Coach Bobby Julich has left Team Sky after admitting to using the blood-boosting agent EPO as a rider.
The British team has a zero-tolerance approach to drugs and has asked
staff to sign a statement
that they have had no previous involvement in doping.
"I knew that it was wrong," said Julich, who said he used EPO between August 1996 and July 1998.
"But over those two years, the attitude surrounding the use of EPO in the peloton was so casual."
Julich, who was a team-mate of his
disgraced fellow Texan Lance Armstrong
in 1995 and 1996, added: "I accepted that and I personally lost perspective of the gravity of the situation.
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"I apologise to everyone, especially those associated with Team Sky for my past indiscretions.
"To this new generation of young riders: I hope that you will learn from the past and avoid the mistakes many of us have made.
"I am truly sorry that you all are dealing with something that you had no part in creating."
Team Sky principal Dave Brailsford said: "Bobby has shown courage in admitting to the errors he made long before his time with Team Sky.
"It's important to emphasise that there have been no doubts about his work with us or his approach as a coach.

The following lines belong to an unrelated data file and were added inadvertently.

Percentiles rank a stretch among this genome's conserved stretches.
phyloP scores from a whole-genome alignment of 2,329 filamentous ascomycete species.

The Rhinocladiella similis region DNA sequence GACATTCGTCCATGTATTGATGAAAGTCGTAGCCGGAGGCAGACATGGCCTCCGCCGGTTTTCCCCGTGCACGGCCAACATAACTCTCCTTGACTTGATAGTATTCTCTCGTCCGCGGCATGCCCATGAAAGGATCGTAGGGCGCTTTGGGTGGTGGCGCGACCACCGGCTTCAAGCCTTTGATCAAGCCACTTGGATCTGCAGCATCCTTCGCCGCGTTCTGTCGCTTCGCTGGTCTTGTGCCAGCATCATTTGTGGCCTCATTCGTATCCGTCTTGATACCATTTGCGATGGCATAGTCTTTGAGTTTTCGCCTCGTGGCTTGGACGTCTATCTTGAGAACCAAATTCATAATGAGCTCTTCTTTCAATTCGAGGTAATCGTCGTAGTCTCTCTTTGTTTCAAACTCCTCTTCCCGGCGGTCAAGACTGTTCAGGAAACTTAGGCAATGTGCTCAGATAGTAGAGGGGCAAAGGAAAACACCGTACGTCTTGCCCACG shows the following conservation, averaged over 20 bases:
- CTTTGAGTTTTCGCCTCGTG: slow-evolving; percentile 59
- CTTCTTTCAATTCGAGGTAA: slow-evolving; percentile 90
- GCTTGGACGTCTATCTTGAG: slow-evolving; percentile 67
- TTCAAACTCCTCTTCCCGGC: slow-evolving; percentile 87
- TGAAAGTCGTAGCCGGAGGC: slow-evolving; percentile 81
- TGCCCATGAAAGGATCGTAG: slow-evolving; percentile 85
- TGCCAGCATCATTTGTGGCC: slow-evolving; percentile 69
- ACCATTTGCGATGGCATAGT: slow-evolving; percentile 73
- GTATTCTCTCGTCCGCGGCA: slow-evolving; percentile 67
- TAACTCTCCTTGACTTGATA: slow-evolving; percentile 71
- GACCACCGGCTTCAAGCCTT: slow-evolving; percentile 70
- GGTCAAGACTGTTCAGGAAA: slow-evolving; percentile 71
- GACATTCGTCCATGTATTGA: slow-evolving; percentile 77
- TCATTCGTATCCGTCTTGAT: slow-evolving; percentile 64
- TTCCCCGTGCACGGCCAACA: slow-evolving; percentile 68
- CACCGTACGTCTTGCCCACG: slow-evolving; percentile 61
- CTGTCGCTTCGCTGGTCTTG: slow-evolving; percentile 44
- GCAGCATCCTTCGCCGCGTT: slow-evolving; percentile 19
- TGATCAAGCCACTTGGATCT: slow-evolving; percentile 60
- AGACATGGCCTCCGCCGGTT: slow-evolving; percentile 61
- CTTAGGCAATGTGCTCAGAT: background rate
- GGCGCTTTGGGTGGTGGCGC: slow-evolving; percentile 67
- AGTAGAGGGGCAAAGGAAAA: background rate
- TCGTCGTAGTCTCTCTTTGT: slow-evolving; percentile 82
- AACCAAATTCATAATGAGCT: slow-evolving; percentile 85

"He has done a good job and been a good colleague during his two years with us. Bobby has our best wishes for the future.
"We've made clear our commitment to being a clean team and we've been open about the steps we're taking.
"Although it's never easy to part, we believe this is the right thing to do."
Julich, who finished third in the 1998 Tour de France, has been with Team Sky since 2011 and worked closely with Chris Froome, runner-up in the 2012 Tour de France to fellow Briton Bradley Wiggins.
Speaking at the launch of the 100th Tour yesterday,
Froome predicted departures from the British team in the wake of the Armstrong scandal.
And while Brailsford indicated his stance might be softening, Julich's departure suggests otherwise.